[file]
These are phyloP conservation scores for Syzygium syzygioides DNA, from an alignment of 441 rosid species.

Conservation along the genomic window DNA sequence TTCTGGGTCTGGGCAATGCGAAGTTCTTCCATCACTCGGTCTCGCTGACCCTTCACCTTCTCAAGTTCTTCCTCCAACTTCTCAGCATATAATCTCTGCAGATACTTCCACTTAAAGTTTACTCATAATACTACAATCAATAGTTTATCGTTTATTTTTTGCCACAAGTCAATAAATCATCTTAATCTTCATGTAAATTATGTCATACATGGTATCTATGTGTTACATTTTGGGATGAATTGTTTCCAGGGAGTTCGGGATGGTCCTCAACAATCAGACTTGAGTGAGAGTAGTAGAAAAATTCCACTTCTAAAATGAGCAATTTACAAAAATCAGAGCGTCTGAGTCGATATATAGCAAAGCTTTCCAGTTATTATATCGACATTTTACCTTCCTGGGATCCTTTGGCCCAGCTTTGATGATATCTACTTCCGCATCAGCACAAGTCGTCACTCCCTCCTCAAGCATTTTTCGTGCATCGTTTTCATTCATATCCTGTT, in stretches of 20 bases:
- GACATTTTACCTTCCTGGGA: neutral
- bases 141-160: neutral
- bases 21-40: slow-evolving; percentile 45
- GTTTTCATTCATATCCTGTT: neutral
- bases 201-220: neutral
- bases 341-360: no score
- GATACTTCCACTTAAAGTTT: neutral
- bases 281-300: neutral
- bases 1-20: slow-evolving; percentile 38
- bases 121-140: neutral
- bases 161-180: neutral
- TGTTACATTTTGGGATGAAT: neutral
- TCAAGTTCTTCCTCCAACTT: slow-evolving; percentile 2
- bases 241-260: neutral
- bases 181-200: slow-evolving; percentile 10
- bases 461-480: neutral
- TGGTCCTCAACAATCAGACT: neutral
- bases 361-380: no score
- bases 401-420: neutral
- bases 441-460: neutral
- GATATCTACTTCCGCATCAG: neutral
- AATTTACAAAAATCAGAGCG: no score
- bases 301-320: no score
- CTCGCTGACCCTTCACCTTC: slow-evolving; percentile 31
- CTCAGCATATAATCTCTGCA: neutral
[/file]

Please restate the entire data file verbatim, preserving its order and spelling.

These are phyloP conservation scores for Syzygium syzygioides DNA, from an alignment of 441 rosid species.

Conservation along the genomic window DNA sequence TTCTGGGTCTGGGCAATGCGAAGTTCTTCCATCACTCGGTCTCGCTGACCCTTCACCTTCTCAAGTTCTTCCTCCAACTTCTCAGCATATAATCTCTGCAGATACTTCCACTTAAAGTTTACTCATAATACTACAATCAATAGTTTATCGTTTATTTTTTGCCACAAGTCAATAAATCATCTTAATCTTCATGTAAATTATGTCATACATGGTATCTATGTGTTACATTTTGGGATGAATTGTTTCCAGGGAGTTCGGGATGGTCCTCAACAATCAGACTTGAGTGAGAGTAGTAGAAAAATTCCACTTCTAAAATGAGCAATTTACAAAAATCAGAGCGTCTGAGTCGATATATAGCAAAGCTTTCCAGTTATTATATCGACATTTTACCTTCCTGGGATCCTTTGGCCCAGCTTTGATGATATCTACTTCCGCATCAGCACAAGTCGTCACTCCCTCCTCAAGCATTTTTCGTGCATCGTTTTCATTCATATCCTGTT, in stretches of 20 bases:
- GACATTTTACCTTCCTGGGA: neutral
- bases 141-160: neutral
- bases 21-40: slow-evolving; percentile 45
- GTTTTCATTCATATCCTGTT: neutral
- bases 201-220: neutral
- bases 341-360: no score
- GATACTTCCACTTAAAGTTT: neutral
- bases 281-300: neutral
- bases 1-20: slow-evolving; percentile 38
- bases 121-140: neutral
- bases 161-180: neutral
- TGTTACATTTTGGGATGAAT: neutral
- TCAAGTTCTTCCTCCAACTT: slow-evolving; percentile 2
- bases 241-260: neutral
- bases 181-200: slow-evolving; percentile 10
- bases 461-480: neutral
- TGGTCCTCAACAATCAGACT: neutral
- bases 361-380: no score
- bases 401-420: neutral
- bases 441-460: neutral
- GATATCTACTTCCGCATCAG: neutral
- AATTTACAAAAATCAGAGCG: no score
- bases 301-320: no score
- CTCGCTGACCCTTCACCTTC: slow-evolving; percentile 31
- CTCAGCATATAATCTCTGCA: neutral